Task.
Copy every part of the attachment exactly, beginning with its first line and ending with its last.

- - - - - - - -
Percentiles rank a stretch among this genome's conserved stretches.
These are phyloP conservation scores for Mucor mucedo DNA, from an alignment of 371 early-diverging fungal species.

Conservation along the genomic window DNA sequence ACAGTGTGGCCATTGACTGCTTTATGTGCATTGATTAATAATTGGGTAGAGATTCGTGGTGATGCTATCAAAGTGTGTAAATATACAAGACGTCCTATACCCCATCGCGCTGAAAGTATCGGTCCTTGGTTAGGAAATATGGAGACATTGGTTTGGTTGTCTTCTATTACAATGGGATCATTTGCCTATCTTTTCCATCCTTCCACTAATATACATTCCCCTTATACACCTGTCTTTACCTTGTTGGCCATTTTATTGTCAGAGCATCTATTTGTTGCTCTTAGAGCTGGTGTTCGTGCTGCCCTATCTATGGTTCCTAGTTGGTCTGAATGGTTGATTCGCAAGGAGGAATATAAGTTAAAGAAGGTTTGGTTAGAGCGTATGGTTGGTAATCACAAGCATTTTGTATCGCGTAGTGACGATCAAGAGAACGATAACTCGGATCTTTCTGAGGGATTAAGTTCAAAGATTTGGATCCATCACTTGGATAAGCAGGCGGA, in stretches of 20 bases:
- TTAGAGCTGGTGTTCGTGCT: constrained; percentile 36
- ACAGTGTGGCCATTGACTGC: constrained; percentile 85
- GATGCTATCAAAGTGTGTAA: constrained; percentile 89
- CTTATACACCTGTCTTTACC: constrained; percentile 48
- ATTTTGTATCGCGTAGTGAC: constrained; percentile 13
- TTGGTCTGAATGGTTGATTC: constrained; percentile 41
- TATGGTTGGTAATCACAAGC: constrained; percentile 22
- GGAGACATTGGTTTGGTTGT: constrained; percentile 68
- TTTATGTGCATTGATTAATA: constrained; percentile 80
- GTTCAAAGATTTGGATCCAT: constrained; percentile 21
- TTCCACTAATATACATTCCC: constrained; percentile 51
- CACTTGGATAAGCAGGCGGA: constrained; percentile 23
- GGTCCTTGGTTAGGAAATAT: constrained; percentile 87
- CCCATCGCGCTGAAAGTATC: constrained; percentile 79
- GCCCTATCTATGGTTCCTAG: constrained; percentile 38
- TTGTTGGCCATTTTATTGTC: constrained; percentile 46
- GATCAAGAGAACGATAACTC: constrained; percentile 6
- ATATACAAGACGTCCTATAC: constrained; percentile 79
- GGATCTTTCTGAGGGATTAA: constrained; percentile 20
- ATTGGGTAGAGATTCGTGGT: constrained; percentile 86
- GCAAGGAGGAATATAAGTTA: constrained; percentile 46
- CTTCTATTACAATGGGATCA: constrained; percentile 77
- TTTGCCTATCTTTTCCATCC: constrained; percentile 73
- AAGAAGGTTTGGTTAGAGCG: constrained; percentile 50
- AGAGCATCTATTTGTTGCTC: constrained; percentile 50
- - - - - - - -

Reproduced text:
Percentiles rank a stretch among this genome's conserved stretches.
These are phyloP conservation scores for Mucor mucedo DNA, from an alignment of 371 early-diverging fungal species.

Conservation along the genomic window DNA sequence ACAGTGTGGCCATTGACTGCTTTATGTGCATTGATTAATAATTGGGTAGAGATTCGTGGTGATGCTATCAAAGTGTGTAAATATACAAGACGTCCTATACCCCATCGCGCTGAAAGTATCGGTCCTTGGTTAGGAAATATGGAGACATTGGTTTGGTTGTCTTCTATTACAATGGGATCATTTGCCTATCTTTTCCATCCTTCCACTAATATACATTCCCCTTATACACCTGTCTTTACCTTGTTGGCCATTTTATTGTCAGAGCATCTATTTGTTGCTCTTAGAGCTGGTGTTCGTGCTGCCCTATCTATGGTTCCTAGTTGGTCTGAATGGTTGATTCGCAAGGAGGAATATAAGTTAAAGAAGGTTTGGTTAGAGCGTATGGTTGGTAATCACAAGCATTTTGTATCGCGTAGTGACGATCAAGAGAACGATAACTCGGATCTTTCTGAGGGATTAAGTTCAAAGATTTGGATCCATCACTTGGATAAGCAGGCGGA, in stretches of 20 bases:
- TTAGAGCTGGTGTTCGTGCT: constrained; percentile 36
- ACAGTGTGGCCATTGACTGC: constrained; percentile 85
- GATGCTATCAAAGTGTGTAA: constrained; percentile 89
- CTTATACACCTGTCTTTACC: constrained; percentile 48
- ATTTTGTATCGCGTAGTGAC: constrained; percentile 13
- TTGGTCTGAATGGTTGATTC: constrained; percentile 41
- TATGGTTGGTAATCACAAGC: constrained; percentile 22
- GGAGACATTGGTTTGGTTGT: constrained; percentile 68
- TTTATGTGCATTGATTAATA: constrained; percentile 80
- GTTCAAAGATTTGGATCCAT: constrained; percentile 21
- TTCCACTAATATACATTCCC: constrained; percentile 51
- CACTTGGATAAGCAGGCGGA: constrained; percentile 23
- GGTCCTTGGTTAGGAAATAT: constrained; percentile 87
- CCCATCGCGCTGAAAGTATC: constrained; percentile 79
- GCCCTATCTATGGTTCCTAG: constrained; percentile 38
- TTGTTGGCCATTTTATTGTC: constrained; percentile 46
- GATCAAGAGAACGATAACTC: constrained; percentile 6
- ATATACAAGACGTCCTATAC: constrained; percentile 79
- GGATCTTTCTGAGGGATTAA: constrained; percentile 20
- ATTGGGTAGAGATTCGTGGT: constrained; percentile 86
- GCAAGGAGGAATATAAGTTA: constrained; percentile 46
- CTTCTATTACAATGGGATCA: constrained; percentile 77
- TTTGCCTATCTTTTCCATCC: constrained; percentile 73
- AAGAAGGTTTGGTTAGAGCG: constrained; percentile 50
- AGAGCATCTATTTGTTGCTC: constrained; percentile 50